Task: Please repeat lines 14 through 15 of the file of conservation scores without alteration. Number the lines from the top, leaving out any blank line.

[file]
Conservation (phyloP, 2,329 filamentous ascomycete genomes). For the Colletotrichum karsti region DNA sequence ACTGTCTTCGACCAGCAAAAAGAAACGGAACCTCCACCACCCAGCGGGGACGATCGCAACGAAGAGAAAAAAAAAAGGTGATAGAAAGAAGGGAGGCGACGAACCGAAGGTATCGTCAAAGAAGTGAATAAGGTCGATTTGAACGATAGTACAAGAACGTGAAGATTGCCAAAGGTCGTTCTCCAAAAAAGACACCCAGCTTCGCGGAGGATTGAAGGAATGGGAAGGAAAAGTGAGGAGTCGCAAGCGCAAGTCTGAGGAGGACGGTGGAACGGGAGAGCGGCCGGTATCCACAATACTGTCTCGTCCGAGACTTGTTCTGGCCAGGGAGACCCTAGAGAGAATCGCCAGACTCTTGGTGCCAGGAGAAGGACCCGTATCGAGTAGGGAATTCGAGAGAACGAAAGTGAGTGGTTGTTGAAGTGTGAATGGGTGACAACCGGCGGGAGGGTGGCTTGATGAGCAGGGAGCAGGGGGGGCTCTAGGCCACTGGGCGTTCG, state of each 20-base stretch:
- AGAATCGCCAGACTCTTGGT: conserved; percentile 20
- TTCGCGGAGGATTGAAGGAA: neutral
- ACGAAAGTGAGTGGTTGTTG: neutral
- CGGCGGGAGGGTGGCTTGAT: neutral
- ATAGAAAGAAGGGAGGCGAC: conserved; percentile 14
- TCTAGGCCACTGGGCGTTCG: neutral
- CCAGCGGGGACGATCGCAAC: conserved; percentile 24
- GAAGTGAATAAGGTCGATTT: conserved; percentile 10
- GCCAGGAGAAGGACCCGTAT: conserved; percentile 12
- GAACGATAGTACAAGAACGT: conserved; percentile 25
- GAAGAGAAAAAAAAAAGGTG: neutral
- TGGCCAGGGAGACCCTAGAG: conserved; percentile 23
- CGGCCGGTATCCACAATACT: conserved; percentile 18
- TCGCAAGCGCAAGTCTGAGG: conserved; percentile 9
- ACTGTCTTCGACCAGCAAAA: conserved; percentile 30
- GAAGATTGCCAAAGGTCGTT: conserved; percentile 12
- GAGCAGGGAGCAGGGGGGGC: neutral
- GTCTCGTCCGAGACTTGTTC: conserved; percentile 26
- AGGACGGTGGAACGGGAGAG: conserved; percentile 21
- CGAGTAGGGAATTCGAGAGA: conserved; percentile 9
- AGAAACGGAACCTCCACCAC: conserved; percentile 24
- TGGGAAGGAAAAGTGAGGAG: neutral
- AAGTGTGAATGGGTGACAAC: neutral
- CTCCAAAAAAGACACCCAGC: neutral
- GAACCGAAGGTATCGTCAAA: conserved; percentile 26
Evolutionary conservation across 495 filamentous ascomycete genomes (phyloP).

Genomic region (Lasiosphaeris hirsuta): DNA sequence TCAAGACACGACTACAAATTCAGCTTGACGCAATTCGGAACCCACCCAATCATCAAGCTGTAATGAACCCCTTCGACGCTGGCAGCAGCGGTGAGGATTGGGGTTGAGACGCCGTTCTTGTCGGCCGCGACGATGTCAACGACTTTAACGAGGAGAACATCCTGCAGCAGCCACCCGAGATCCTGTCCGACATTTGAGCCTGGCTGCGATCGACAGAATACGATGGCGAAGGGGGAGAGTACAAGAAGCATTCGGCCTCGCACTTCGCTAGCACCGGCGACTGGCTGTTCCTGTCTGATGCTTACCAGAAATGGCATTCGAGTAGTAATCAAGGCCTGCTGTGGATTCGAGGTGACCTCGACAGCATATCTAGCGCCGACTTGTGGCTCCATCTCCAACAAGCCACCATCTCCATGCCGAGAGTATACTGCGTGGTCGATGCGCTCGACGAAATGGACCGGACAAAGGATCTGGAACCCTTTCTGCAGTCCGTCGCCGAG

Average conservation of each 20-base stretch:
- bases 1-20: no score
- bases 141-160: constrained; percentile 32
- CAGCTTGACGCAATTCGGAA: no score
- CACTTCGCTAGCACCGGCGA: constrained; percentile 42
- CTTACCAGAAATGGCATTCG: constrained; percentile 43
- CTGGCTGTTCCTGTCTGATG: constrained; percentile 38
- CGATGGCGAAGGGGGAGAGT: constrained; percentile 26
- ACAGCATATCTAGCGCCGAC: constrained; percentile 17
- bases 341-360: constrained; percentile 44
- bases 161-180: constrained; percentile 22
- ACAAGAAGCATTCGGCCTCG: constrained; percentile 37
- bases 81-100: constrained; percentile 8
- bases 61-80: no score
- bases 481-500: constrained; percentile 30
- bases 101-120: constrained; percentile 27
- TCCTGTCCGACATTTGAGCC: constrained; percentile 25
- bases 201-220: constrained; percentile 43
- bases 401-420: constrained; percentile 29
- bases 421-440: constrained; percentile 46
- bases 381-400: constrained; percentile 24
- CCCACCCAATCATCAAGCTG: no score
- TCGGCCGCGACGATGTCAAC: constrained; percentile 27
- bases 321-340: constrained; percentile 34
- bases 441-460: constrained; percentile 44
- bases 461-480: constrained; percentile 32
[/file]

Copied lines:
- CGGCCGGTATCCACAATACT: conserved; percentile 18
- TCGCAAGCGCAAGTCTGAGG: conserved; percentile 9